Complaints But No Fines Under Seattle's Gender Restroom Law

(AP) The city of Seattle has received over 70 reports of businesses not complying with its new all-gender restroom ordinance since officials began enforcing it in March.

The reports have been made by 33 people, some of whom made multiple reports. No businesses have been fined, but letters have been sent advising owners to change their signs and to provide evidence they did so, The Seattle Times reported.

Passed in 2015 by the Seattle City Council and Mayor Ed Murray, the ordinance prohibits gender-specific, single-occupant restrooms in city facilities and public establishments such as bars, restaurants, stadiums, chain stores and hotels.

Those establishments must also provide signs specifying that their single-occupant restrooms are meant to be used by people of all genders.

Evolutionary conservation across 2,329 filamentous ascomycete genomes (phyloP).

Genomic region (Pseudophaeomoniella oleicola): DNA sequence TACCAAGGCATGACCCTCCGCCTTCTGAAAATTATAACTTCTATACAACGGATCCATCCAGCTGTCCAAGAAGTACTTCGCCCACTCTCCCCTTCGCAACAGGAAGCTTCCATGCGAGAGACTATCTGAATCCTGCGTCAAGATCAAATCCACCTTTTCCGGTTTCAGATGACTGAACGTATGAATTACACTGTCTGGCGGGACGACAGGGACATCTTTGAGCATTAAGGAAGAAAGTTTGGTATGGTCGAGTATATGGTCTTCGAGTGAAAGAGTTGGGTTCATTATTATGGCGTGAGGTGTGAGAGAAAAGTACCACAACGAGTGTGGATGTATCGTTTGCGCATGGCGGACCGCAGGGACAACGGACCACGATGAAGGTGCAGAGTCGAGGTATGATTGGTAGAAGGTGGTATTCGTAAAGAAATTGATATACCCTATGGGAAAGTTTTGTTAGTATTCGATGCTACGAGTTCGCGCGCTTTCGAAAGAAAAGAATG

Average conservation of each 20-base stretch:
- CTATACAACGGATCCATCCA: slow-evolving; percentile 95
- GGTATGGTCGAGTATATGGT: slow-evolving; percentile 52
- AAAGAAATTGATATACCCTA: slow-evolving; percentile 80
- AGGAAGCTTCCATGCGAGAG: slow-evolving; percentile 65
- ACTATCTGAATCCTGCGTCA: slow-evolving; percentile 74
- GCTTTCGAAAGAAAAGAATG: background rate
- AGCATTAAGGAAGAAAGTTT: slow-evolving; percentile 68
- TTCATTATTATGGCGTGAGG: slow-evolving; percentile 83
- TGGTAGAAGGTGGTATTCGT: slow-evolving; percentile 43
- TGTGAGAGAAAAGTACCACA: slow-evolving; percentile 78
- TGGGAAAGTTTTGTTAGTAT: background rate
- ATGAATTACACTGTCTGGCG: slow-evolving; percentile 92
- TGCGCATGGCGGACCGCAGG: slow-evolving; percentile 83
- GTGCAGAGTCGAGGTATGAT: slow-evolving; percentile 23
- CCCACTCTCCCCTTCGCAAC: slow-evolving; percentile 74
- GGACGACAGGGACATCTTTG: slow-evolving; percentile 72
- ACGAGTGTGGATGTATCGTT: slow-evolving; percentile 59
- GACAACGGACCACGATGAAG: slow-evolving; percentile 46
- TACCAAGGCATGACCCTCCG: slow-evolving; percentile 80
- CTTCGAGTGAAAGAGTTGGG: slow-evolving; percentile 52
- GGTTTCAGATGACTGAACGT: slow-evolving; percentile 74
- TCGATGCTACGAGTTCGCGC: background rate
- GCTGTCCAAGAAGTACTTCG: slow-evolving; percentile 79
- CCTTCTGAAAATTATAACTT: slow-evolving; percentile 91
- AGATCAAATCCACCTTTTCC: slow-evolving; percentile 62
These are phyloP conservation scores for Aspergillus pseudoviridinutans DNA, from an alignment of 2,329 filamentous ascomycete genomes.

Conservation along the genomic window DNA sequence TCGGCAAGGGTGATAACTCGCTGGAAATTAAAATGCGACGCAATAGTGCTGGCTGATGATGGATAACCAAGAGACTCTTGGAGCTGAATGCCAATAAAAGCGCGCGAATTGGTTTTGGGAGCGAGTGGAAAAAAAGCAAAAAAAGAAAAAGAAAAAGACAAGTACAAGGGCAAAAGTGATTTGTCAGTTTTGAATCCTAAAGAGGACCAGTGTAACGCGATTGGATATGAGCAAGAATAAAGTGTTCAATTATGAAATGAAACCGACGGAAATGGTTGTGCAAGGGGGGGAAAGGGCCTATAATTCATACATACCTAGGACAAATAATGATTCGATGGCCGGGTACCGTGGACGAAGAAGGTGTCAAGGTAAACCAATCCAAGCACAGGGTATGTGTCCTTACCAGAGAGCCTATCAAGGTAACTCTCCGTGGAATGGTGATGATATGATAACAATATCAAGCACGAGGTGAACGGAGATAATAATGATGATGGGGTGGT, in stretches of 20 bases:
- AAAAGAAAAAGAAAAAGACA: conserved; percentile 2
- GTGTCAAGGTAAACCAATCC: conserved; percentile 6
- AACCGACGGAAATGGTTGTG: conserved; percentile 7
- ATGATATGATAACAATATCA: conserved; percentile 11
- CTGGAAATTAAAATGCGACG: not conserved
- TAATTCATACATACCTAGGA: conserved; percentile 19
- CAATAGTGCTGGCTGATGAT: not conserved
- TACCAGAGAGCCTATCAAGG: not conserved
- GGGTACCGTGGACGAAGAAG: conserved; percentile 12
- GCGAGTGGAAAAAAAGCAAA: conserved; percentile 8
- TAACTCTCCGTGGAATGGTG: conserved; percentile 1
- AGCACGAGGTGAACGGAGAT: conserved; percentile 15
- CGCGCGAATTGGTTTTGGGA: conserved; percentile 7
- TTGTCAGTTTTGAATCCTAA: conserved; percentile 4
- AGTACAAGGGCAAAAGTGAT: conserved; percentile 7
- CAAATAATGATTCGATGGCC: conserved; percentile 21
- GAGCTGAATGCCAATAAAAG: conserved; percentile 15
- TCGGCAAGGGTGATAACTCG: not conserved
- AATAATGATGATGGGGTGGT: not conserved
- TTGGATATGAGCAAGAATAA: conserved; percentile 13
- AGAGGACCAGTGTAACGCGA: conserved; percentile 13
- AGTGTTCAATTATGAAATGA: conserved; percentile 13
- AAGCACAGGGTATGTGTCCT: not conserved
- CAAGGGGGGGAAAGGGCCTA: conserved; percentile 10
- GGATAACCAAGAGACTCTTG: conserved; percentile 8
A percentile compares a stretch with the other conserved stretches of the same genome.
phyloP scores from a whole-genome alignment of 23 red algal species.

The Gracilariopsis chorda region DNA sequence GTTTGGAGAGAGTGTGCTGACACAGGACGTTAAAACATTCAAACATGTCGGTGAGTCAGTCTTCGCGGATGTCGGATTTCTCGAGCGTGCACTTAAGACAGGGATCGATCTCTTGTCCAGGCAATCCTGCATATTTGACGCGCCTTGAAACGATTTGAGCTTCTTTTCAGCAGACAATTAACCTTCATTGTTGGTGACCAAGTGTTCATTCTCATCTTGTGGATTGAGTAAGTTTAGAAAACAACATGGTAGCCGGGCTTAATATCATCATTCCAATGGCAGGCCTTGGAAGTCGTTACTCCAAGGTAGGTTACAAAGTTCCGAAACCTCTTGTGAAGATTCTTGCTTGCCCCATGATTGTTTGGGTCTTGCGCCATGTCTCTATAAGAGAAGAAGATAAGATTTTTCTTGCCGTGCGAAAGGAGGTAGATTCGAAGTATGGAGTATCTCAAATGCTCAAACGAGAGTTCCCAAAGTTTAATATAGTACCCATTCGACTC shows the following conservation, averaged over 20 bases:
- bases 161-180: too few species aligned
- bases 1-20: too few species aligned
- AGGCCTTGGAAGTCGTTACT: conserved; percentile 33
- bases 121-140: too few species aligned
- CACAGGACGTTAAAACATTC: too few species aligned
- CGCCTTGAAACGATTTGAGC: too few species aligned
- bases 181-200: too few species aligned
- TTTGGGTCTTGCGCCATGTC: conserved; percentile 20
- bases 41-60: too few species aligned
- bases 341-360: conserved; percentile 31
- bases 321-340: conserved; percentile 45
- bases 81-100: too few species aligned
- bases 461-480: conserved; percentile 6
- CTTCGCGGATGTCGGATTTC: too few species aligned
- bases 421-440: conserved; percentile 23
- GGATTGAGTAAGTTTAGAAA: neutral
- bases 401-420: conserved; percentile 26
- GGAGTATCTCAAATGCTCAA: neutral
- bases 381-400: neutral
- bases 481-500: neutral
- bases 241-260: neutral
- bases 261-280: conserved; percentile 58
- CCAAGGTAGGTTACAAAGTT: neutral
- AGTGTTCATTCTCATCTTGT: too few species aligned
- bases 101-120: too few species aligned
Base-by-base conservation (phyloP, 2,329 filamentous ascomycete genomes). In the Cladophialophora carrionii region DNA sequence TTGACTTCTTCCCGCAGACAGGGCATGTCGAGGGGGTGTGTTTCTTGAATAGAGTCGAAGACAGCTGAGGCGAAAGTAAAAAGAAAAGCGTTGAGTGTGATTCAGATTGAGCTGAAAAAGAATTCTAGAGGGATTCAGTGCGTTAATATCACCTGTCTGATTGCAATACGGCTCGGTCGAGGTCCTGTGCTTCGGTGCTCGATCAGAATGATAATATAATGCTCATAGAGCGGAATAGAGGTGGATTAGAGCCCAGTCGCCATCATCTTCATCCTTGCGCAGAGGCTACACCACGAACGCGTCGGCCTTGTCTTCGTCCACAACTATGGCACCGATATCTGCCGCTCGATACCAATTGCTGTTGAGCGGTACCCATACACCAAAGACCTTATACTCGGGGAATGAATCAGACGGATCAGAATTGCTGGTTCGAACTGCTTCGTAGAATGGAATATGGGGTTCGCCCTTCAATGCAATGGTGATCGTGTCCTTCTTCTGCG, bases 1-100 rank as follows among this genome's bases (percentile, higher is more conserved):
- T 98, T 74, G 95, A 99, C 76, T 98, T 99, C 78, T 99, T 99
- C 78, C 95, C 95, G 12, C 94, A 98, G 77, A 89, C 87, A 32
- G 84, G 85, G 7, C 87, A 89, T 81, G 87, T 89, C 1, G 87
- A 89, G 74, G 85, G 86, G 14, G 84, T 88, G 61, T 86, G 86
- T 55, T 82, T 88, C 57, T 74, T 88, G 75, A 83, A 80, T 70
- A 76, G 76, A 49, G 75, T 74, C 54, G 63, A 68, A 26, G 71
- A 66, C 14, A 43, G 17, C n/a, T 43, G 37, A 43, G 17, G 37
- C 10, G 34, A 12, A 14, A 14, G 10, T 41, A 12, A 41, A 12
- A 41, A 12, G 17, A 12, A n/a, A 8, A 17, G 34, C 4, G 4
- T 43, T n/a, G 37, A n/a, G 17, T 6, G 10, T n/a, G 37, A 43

Related: Transwoman Speaks About Supermarket Restroom Trauma

The goal, according to the Seattle Office of Civil Rights, is to improve restroom access for transgender individuals and people who consider themselves neither exclusively male nor female.

Seattle trans-rights activist Danni Askini, executive director of the Gender Justice League, said the ordinance has had a positive effect on transgender and gender-nonconforming people in feeling safe. She said her organization hasn't had any recent reports of people harassed while trying to use restrooms.

The office's enforcement for now is complaint-based and the civil-rights office tries to help business comply with the ordinance, according to Mike Chin, an enforcement manager.

The civil-rights office had received 73 reports, as of last week, and had resolved 57. Three of those were resolved before advisory letters were sent, 42 after sending advisory letters and six through the violation process. Six reports had been dismissed for lacking jurisdiction or information.


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